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Activision Wins the (Trademark) War: First Amendment Protects Depiction of Humvees in Realistic Video Games


Sunstein | Winning IP View more articles

A federal judge in New York recently held that the First Amendment right to convey realism in video games can outweigh trademark rights.

Activision Blizzard makes one of the world’s most popular video games. Call of Duty is a series, currently comprising 16 “core game” titles, which features first-person military action: The player takes control of a soldier and fights in specific conflicts throughout history. One of the tenets of Call of Duty is to provide a realistic portrayal of the military conflict during the particular time period.

In 2017, AM General, the maker of the well-known Humvee military vehicles, filed suit, alleging that the depiction of Humvee vehicles in Call of Duty infringed on its registered Humvee trademark and trade dress rights. In eight of the game’s titles, one can see and interact with a Humvee, or characters in the game refer to it by name. In the Modern Warfare 3 title, for example, a character says, “One of the Humvees has been hit.”

Activision used the Humvee in promoting Call of Duty as well. The trailer for Modern Warfare 2, for example, shows several soldiers getting into a Humvee. All of this, AMG argued, leads consumers to believe there is some affiliation or sponsorship between AMG and Activision. AMG alleged trademark infringement, false advertising, and trademark dilution.

Activision did not deny that Humvee is named and depicted in these games—they argued they had the right to use AMG’s Humvee marks, however, in trying to illustrate warfare realistically. In the decision of March 31, the court granted Activision’s motion for summary judgment, agreeing that the First Amendment protected Activision’s depiction of Humvees.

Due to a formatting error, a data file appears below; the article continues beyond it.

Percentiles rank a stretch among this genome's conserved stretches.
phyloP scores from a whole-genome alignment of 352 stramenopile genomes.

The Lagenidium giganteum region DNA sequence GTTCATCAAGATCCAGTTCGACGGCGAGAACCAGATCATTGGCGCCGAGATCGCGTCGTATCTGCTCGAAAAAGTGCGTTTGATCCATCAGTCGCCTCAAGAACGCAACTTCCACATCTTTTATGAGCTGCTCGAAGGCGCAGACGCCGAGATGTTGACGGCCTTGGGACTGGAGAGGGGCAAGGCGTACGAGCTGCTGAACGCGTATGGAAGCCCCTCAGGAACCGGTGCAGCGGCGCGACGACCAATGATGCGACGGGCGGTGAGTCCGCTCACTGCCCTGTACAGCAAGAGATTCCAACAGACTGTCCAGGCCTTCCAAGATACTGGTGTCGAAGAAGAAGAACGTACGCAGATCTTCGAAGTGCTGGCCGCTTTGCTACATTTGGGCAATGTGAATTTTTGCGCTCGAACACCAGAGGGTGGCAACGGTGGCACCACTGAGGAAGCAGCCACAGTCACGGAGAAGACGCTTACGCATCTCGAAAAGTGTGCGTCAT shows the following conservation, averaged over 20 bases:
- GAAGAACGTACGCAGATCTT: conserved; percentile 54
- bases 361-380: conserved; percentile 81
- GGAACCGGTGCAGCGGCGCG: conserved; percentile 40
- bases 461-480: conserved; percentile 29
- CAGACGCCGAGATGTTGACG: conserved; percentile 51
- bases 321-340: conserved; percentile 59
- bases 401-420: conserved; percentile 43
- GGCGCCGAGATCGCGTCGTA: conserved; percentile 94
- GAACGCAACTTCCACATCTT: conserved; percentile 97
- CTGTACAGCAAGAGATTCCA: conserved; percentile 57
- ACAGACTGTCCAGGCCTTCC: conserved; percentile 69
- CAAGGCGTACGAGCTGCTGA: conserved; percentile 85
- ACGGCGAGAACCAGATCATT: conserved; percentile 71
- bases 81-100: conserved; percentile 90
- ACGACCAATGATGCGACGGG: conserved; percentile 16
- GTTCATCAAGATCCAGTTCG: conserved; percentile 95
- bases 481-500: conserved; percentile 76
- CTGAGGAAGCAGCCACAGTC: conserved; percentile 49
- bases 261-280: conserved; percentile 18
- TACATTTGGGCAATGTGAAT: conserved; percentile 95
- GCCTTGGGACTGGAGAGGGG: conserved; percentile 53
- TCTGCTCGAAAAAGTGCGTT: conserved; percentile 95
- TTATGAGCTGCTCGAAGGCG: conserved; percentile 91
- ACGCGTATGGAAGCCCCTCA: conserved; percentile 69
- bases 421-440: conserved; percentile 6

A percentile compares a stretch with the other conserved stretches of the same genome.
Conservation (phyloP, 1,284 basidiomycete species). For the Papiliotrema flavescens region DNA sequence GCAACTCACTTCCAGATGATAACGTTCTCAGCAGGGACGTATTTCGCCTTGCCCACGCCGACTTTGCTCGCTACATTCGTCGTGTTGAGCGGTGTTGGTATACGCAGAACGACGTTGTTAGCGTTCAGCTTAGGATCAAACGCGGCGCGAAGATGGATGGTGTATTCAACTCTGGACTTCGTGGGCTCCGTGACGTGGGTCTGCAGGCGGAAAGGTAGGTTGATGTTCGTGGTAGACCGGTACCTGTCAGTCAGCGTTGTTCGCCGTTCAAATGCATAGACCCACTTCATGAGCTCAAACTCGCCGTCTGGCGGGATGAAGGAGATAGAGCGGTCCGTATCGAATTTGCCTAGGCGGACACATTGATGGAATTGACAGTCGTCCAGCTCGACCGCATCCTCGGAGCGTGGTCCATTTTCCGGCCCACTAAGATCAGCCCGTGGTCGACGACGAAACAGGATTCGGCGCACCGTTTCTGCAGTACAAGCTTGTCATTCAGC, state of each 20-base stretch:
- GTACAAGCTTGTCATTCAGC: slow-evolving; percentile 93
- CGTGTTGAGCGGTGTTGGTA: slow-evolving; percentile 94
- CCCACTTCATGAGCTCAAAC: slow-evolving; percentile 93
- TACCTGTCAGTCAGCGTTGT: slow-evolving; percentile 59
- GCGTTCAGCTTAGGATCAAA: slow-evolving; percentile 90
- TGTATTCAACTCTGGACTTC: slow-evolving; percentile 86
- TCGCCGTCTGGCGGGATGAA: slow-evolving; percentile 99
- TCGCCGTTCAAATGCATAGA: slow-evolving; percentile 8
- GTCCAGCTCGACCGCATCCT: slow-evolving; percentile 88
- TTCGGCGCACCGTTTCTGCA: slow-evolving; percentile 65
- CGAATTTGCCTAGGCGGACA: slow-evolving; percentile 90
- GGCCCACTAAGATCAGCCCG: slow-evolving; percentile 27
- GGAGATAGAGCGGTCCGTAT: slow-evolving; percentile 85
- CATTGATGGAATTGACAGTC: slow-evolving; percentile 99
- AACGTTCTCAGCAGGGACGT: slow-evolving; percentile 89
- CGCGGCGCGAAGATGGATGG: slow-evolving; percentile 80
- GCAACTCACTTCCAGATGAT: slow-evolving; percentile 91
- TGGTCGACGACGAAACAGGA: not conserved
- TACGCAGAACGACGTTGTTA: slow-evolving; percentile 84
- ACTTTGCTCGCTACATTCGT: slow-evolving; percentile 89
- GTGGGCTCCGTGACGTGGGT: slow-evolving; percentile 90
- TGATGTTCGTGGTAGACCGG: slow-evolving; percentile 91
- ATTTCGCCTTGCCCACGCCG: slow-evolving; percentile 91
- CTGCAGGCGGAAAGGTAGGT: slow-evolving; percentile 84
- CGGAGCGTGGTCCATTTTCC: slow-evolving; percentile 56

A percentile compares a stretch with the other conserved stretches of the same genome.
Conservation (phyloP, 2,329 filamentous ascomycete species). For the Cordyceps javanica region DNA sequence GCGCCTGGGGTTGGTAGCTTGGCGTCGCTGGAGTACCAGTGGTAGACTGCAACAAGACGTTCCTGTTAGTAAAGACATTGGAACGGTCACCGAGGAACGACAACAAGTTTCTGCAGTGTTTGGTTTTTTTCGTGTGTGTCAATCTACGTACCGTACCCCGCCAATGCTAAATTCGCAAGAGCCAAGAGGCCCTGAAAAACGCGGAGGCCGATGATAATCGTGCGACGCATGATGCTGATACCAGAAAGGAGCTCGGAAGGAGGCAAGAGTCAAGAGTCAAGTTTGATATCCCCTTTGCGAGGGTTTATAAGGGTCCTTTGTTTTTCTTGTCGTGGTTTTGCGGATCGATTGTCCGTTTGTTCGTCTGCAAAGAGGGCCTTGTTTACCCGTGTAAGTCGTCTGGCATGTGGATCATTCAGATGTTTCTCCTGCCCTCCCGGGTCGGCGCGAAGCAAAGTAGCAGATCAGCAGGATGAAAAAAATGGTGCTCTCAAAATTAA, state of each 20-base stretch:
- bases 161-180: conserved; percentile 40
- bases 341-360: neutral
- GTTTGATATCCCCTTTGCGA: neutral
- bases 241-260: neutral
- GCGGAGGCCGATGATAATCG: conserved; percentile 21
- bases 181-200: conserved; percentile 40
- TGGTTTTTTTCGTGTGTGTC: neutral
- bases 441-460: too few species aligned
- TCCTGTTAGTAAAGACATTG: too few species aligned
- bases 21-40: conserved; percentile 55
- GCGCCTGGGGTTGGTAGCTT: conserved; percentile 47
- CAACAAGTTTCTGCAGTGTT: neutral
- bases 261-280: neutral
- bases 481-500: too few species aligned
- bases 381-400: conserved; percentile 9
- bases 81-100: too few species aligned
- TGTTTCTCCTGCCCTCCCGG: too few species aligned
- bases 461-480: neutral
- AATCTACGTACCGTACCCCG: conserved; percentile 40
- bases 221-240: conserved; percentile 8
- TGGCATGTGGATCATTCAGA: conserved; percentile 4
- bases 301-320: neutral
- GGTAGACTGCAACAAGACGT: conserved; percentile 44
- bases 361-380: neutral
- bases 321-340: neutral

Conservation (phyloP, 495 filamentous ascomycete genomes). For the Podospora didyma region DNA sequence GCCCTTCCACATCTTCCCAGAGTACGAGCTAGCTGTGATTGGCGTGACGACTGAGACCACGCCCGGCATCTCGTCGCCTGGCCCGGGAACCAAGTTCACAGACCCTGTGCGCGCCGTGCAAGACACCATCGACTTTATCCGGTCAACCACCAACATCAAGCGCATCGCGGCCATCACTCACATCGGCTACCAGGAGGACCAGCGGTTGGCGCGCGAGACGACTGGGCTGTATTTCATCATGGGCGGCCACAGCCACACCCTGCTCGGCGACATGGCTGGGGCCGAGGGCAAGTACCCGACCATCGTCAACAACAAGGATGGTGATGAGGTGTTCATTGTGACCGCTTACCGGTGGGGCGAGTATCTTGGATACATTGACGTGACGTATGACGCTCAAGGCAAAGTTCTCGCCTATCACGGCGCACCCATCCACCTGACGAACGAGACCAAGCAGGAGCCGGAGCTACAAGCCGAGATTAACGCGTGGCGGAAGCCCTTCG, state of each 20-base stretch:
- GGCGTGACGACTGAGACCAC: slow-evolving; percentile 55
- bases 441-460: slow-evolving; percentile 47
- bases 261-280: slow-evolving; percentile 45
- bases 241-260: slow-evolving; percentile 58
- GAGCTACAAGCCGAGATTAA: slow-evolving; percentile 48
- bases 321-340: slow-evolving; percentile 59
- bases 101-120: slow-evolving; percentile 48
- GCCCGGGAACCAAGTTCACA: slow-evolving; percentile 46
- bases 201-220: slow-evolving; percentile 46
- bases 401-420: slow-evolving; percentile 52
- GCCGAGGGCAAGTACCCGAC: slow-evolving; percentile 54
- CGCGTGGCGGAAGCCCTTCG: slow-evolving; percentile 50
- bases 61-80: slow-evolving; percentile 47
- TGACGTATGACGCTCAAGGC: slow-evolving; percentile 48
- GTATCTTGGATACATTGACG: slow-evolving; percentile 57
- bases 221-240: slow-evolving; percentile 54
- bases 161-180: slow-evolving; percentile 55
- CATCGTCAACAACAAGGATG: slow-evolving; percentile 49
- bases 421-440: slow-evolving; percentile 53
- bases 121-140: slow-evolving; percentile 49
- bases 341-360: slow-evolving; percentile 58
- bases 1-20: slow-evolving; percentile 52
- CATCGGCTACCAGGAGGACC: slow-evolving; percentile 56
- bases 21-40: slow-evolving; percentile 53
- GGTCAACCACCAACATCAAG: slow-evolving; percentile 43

In the Second Circuit, where the trial court is located, the standard for balancing trademarks against First Amendment rights is known as the Rogers test, named for Rogers v. Grimaldi (1989). Under that test, the balance between trademark rights and free speech “will normally not support application of the Lanham Act unless [1] the use of the plaintiff’s name [or in this case AM General’s trademark] has no artistic relevance to the underlying work whatsoever, or [2] if it has some artistic relevance, unless the title explicitly misleads as to the source or the content of the work.”

For the references to Humvee’s marks to have “no artistic relevance,” their inclusion in the games would have to serve no purpose within the expressive work other than as a reference to the Humvee brand. Activision argued that Call of Duty is an expressive work that attempts to accurately depict modern warfare: Humvees have been deployed widely in modern warfare, so their inclusion in a videogame about contemporary military conflict represents nothing more than a realistic depiction.

The Court agreed: While “[i]t was metaphysically possible for [Activision] to have produced video games without the presence of Humvees . . . [i]f realism is an artistic goal, then the presence in modern warfare games of vehicles employed by actual militaries undoubtedly furthers that goal.”

Activision satisfied the second prong of the Rogers test as well. While the Humvee is a strong trademark, and there was some evidence as to potential confusion as to association between the entities, the purpose of each party’s use was sufficiently distinct to overcome that concern. AMG’s purpose in using its mark is to sell vehicles to the military, while Activision’s purpose is to simulate the modern warfare environment for game players.

Consumers also generally recognize that including a familiar product in a video game or movie does not imply the brand owner’s endorsement of the use. Because of this, the court found Activision’s inclusion of Humvees in the Call of Duty games was not explicitly misleading.

This decision was not altogether surprising. Courts have been reluctant to find that trademark rights outweigh First Amendment protection for expressive work. At least in the Southern District of New York, the First Amendment protects the use of others' trademarks, if the purpose is of the use is to give a creative work an air of realism.

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